In my recent research, I have developed the River Avulsion and Floodplain Evolution Model (RAFEM) and coupled it to the Coastline Evolution Model (CEM), using the Community Surface Dynamics Modeling System Basic Model Interface. With this new morphodynamic river delta model, I am exploring how both upstream (e.g., changing river properties) and downstream (e.g., sea-level rise, changing wave climate) controls affect large-scale delta morphology and river avulsions. I am also investigating how human influences on rivers (e.g., damming and levees) and coastlines affect the dynamics and feedbacks within the system.
In previous work with Dr. Marco Marani and fellow Duke PhD student Anna Braswell, I have investigated how climate change impacts coastal marsh resilience. Coastal marshes provide numerous ecosystem services, are an important carbon sink, and are exposed to drowning as sea-level rise accelerates. Using a meta-analysis of the available observa- tional data, we model the coupled marsh vegetation and morphological dynamics. We found that the fertilization effect of elevated atmospheric CO2 significantly increases marsh resilience to drowning and decreases the spatial extent of marsh retreat under high rates of sea-level rise. While this direct CO2 fertilization effect has so far been neglected in marsh modeling, we find it is central in determining marsh survival under the foreseeable range of climatic changes. Read more here.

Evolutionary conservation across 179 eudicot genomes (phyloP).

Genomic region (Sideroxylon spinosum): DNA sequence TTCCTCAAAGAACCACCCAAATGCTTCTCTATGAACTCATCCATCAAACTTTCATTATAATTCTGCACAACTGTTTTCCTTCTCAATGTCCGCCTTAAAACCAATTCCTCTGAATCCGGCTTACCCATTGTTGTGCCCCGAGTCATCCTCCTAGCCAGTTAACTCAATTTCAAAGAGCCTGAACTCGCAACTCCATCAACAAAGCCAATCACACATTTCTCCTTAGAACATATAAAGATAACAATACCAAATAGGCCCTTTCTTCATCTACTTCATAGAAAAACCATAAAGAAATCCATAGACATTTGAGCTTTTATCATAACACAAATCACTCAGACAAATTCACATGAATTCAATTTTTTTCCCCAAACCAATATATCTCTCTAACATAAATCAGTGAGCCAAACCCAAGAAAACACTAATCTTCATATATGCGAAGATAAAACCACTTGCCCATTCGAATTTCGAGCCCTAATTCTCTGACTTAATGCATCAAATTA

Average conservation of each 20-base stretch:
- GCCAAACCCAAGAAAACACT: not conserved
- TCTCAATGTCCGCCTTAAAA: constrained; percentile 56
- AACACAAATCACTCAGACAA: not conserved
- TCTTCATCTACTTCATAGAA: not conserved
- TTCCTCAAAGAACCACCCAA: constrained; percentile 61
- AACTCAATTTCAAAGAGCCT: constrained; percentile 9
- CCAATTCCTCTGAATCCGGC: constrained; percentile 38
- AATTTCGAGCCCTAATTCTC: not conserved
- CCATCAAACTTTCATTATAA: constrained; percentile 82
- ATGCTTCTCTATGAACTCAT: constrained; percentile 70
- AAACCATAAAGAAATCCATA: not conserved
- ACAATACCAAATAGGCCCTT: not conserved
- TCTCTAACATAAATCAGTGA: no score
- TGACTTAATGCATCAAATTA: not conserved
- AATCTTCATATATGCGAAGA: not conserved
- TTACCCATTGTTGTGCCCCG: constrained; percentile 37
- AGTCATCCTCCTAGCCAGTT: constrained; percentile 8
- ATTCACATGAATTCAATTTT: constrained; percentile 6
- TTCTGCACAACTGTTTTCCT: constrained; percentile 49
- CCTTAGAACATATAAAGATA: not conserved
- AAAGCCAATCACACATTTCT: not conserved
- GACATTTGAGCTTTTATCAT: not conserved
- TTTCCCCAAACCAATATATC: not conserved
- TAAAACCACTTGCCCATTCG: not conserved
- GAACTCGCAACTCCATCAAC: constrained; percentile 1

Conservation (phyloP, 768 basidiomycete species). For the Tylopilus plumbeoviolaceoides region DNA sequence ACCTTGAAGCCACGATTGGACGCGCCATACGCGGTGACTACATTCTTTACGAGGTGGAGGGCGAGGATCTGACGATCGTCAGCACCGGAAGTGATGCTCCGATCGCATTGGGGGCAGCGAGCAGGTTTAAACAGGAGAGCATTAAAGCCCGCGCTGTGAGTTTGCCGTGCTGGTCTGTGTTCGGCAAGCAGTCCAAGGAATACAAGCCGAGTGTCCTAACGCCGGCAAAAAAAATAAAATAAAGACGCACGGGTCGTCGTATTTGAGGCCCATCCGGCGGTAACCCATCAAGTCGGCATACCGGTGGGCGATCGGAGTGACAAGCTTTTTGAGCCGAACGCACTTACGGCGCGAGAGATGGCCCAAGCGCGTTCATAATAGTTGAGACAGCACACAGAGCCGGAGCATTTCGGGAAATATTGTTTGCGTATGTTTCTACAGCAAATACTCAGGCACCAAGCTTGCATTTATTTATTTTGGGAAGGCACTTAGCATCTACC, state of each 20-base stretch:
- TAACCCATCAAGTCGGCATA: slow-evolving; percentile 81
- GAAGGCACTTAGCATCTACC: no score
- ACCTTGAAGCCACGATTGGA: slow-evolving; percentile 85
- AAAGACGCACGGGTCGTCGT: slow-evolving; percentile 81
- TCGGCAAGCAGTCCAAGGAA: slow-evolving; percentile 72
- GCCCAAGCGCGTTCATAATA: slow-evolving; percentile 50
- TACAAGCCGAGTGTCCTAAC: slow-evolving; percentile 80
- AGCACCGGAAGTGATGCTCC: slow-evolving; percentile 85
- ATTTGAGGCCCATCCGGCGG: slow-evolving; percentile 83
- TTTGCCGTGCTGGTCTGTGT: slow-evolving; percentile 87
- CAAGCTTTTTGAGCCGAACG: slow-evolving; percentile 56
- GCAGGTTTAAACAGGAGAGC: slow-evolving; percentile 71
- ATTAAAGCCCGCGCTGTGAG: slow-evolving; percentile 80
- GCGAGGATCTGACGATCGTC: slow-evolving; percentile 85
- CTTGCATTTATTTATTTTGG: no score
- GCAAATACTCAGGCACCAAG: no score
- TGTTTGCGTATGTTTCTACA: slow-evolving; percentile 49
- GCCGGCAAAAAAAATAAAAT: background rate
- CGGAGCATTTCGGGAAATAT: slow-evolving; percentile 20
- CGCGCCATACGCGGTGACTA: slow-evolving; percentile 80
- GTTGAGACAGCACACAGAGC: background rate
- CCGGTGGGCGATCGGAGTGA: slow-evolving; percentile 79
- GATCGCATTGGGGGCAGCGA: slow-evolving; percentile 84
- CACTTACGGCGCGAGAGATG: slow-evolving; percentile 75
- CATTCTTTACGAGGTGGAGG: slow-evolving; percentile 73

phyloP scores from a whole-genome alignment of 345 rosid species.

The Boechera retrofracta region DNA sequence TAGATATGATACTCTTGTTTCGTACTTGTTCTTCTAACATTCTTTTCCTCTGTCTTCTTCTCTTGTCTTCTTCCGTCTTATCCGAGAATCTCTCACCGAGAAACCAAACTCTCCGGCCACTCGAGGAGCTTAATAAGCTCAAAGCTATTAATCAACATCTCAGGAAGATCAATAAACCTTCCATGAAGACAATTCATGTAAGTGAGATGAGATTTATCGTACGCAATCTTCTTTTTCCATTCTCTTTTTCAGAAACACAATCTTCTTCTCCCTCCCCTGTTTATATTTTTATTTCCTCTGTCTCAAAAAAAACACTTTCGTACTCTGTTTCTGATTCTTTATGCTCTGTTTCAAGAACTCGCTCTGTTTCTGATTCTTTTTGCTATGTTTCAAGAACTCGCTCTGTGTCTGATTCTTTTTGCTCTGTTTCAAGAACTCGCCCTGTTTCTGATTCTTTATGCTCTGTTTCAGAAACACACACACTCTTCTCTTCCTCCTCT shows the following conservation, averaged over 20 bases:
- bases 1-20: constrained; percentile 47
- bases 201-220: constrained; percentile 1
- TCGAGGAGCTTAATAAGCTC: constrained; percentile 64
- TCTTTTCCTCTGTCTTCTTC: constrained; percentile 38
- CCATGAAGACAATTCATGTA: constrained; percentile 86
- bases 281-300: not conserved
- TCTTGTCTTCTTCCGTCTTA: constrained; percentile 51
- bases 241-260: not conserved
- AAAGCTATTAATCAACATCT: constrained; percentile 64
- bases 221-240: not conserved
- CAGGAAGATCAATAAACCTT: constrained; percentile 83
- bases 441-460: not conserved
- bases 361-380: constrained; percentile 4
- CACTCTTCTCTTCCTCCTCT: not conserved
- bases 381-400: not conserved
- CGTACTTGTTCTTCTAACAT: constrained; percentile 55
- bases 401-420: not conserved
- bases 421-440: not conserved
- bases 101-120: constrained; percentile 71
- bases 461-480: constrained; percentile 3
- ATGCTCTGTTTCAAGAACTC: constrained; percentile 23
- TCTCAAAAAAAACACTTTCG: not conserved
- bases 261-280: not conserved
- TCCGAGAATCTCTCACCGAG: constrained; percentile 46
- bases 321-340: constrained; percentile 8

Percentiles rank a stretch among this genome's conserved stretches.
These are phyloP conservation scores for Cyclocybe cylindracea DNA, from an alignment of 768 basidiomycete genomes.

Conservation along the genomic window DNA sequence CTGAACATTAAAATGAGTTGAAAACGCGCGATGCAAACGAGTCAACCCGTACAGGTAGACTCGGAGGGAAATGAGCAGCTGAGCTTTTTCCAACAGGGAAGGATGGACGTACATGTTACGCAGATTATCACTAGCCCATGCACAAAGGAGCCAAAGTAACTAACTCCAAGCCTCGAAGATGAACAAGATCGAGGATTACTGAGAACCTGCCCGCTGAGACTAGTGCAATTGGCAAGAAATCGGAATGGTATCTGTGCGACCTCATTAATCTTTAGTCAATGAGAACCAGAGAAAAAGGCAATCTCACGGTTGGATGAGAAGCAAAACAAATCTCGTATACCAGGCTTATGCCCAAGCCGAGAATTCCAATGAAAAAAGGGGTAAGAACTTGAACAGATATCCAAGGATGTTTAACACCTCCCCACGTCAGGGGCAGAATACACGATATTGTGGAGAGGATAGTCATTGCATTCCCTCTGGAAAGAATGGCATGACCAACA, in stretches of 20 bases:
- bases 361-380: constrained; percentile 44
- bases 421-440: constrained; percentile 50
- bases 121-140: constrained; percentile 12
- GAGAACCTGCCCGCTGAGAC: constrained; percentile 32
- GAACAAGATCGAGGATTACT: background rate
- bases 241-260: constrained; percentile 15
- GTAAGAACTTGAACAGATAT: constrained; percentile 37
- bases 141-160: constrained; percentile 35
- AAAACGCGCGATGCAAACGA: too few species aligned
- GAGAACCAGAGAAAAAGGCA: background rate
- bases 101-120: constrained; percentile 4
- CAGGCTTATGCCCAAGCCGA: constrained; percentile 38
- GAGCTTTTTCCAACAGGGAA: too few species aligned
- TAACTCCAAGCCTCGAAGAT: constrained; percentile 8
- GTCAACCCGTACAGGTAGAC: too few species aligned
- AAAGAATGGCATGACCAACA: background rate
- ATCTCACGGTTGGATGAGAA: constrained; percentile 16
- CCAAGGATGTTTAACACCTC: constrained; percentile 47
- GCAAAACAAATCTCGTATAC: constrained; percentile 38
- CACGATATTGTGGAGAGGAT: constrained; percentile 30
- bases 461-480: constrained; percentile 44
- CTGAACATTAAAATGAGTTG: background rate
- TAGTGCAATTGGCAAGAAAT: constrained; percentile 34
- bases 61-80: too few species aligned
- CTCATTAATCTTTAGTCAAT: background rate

Pocket (embayed) beaches are positioned between rocky headlands and adorn about half the world’s coastlines. Previous work suggested seasonality or oscillations in climate indices control erosion and accretion along these shorelines; however, using the Coastline Evolution Model (CEM) developed by my adviser and former students, I found that patterns of shoreline change can be found without systematic shifts in wave forcings. Using Principal Component Analysis, I identified two main modes of sediment transport dynamics: a shoreline rotation mode, which had been previously studied, and a shoreline “breathing” mode, which I newly discovered. Using wavelet analysis, I determined the characteristic timescales of these modes, which emerge from internal system dynamics (rather than changes in the wave forcing; e.g., seasonality). To confirm the breathing mode’s existence, I retroactively identified this mode in observations of pocket beach shoreline change from different parts of the world. Characterization of these modes, as well as their timescales, better informs risk assessment and coastal management decisions along thinning shorelines, especially as climate change affects storminess and wave energy variations across the world. Read more here.
As an undergraduate researcher, I collected and analyzed sediment samples from Explorers Cove at the mouth of Taylor Valley, Antarctica, to determine the sediment transport pathways and depositional processes beneath multi-year sea ice. Read more here.